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Wolf expert says food access could prove lethal for Bow Valley pack

The Bow Valley wolf pack is being put in jeopardy by visitors allowing them easy access to food, an internationally recognized expert on wolves says.

Wolves are losing their fear of humans

As the wolves bad behaviour gets worse, the risks for both the animals and humans in the Bow Valley increase (Journal Science/Associated Press)

The Bow Valley wolf pack is being put in jeopardy by visitors allowing them easy access to food, an internationally recognized expert on wolves says.

Parks Canada was forced to post a wolf warning for campgrounds in the Bow Valley in Banff National Park on Thursday after a string of incidents that have seen the animals getting bolder around humans.

"Both inadvertently on the part of people who leave food, and also those who do it intentionally, the consequences for wolves are often lethal," Paul Paquet tells CBC News.

Incidents escalating 

The Bow Valley pack was seen eating garbage at Johnston Canyon in January, and there have been many more sightings since.

On Tuesday things escalated when the pack entered a campsite at Tunnel Mountain, ignoring campers who tried to chase them away, with one of them making off with a loaf of bread from a closed cooler.

Andrew Hempstead was checking out the newly revamped trail at Johnston Canyon back in January when he noticed something moving in the parking lot. (Submitted by Andrew Hempstead)

Paquet says as the wolves behaviour gets worse, the risks for both them and us increase.

"I do think there's an element of risk for people and it's a difficult conundrum for how they address that," said Paquet, who has been studying wolves and their behaviour for 45 years.

Serious consequences

"The risk is relatively minor in terms of any form of aggression that would manifest into serious injuries, but the possibility of a bite is there."

Wildlife expert Paul Paquet says increased aggression by the Bow Valley wolf pack is bad news for humans and wolves alike. 4:08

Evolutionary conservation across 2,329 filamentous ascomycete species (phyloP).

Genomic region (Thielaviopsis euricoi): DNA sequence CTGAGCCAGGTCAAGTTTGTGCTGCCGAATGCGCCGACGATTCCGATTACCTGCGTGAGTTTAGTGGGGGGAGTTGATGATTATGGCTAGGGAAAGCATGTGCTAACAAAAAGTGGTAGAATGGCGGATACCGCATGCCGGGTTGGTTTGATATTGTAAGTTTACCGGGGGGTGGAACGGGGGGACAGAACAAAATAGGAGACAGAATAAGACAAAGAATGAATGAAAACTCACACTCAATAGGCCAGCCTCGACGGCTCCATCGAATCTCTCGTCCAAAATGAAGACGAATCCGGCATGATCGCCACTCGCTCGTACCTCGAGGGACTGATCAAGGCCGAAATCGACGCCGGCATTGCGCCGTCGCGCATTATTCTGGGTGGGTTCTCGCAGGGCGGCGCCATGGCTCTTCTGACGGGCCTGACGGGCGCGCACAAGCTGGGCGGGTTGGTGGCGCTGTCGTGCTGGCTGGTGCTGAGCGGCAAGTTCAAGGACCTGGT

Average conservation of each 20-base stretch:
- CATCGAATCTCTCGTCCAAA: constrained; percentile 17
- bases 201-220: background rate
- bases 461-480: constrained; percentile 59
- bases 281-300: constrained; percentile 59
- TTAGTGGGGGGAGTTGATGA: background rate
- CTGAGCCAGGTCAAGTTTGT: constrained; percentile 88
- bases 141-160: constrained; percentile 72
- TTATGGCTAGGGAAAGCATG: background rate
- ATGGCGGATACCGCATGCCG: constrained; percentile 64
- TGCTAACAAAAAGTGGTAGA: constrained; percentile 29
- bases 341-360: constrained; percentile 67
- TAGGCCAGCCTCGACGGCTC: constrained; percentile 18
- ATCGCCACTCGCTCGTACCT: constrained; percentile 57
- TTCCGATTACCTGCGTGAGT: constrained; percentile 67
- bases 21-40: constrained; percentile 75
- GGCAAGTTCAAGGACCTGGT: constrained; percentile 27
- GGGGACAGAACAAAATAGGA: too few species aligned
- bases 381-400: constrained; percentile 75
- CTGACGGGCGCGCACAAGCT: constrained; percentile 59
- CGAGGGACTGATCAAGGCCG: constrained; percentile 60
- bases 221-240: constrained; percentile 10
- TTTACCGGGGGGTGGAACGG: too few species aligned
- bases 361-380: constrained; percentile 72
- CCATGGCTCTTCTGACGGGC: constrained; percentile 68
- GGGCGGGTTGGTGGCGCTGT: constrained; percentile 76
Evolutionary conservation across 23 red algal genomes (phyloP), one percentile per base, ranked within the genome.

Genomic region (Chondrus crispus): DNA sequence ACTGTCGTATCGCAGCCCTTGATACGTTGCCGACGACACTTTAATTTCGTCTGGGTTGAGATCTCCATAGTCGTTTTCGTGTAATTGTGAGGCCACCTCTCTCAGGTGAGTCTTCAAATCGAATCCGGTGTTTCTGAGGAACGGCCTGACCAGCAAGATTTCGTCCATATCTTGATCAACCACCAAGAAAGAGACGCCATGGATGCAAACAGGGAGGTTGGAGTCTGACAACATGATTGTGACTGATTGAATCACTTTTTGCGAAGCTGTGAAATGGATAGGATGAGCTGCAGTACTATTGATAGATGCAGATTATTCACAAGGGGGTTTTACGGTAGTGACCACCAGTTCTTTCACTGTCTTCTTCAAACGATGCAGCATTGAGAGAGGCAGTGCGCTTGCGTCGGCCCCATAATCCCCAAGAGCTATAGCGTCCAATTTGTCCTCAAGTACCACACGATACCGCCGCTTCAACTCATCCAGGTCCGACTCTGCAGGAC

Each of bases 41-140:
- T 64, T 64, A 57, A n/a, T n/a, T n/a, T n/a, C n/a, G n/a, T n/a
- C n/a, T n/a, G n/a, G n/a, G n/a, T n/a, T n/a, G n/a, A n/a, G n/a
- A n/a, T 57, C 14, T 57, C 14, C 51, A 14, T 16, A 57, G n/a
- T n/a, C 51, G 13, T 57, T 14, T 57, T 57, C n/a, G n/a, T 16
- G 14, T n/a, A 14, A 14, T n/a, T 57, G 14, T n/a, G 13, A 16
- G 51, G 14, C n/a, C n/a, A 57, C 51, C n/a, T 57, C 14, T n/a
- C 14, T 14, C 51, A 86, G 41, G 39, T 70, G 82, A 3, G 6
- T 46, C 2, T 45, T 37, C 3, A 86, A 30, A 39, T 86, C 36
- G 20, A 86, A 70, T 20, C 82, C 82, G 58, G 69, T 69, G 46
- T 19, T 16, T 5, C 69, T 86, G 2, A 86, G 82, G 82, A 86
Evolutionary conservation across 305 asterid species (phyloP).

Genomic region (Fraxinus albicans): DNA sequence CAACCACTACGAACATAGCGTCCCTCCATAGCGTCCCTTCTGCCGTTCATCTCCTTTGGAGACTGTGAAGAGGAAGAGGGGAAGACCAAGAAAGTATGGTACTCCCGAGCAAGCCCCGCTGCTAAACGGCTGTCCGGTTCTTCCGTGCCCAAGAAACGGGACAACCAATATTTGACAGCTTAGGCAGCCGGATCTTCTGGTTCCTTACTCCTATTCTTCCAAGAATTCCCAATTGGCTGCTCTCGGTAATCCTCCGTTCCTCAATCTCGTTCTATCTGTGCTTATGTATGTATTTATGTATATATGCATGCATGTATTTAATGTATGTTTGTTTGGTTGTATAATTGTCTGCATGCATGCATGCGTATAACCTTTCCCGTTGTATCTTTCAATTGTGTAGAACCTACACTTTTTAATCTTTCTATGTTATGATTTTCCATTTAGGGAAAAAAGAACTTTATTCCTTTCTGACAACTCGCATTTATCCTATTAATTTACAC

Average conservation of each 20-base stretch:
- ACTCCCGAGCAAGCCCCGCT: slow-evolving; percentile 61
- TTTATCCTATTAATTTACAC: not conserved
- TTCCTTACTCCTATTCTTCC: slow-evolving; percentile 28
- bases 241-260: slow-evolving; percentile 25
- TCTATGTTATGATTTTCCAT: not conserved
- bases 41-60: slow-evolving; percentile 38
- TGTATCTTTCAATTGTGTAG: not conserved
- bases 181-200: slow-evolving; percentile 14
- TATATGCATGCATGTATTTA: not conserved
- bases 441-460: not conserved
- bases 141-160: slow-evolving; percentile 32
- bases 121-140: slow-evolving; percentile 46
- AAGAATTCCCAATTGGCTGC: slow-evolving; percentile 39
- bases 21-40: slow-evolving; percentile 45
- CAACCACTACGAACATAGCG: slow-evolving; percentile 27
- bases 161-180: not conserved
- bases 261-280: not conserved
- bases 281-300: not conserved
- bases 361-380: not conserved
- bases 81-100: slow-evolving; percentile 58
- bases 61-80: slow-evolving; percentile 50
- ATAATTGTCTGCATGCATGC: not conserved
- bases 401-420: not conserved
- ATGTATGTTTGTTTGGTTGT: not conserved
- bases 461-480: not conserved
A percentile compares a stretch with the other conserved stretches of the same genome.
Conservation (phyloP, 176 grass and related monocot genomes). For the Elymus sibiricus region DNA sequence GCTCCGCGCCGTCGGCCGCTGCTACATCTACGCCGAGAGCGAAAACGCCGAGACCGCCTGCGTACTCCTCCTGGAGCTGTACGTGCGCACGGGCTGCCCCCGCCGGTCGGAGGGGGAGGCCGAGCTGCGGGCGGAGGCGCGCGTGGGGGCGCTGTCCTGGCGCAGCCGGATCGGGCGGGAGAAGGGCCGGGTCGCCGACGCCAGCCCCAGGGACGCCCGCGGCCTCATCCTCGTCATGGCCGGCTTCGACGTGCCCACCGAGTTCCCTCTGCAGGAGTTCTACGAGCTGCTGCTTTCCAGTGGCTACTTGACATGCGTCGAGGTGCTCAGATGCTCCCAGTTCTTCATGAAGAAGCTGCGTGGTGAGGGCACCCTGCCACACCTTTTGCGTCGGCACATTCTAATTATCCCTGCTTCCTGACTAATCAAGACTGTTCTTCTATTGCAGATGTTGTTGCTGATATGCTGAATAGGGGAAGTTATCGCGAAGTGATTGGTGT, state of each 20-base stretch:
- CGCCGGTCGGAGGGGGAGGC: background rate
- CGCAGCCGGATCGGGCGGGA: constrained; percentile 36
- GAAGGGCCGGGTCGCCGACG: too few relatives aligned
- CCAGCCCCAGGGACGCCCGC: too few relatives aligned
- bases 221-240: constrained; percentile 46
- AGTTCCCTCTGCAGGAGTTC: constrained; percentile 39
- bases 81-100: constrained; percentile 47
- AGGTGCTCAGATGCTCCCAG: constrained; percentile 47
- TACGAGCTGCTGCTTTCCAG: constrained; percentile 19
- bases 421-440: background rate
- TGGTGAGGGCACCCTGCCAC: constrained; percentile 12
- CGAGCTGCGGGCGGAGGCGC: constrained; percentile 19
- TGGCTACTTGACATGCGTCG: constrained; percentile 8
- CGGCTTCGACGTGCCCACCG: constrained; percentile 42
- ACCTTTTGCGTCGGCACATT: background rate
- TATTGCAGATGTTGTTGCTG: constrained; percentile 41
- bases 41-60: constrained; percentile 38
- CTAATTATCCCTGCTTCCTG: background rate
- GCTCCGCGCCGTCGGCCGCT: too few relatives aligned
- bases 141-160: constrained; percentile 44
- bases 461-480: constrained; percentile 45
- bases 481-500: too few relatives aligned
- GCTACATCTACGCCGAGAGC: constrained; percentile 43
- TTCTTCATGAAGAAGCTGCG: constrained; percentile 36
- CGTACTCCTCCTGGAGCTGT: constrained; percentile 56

Paquet says that level of aggression could easily see a wolf or wolves having to be destroyed.

"Conditioning means an individual wolf can become very demanding and part of that demand is expressed as aggression towards individuals that might be preventing the wolves from acquiring what they feel they deserve and have access to — which is food in this case — and that can be problematic."

Long term outlook

Paquet thinks wolf packs attempting to live in the Bow Valley will only ever have marginal success in the long term because of the growing presence of humans and development. 

"They still die on the highway, they still die on the railway. It's a difficult situation for wolves and it's also a difficult challenge for Parks Canada to accommodate wolves while simultaneously accommodating and protecting the public."

The wolf warning currently in place for the Bow Valley in Banff National Park covers campgrounds and day-use areas. 

The public are being reminded not to approach, entice or feed wildlife and to make sure food, pet food and garbage are stored inside buildings or vehicles.

People are being asked to report all carnivore sightings to Banff Dispatch at 403-762-1470.

A wolf warning poster issued by Parks Canada on Thursday.

With files from CBC News Calgary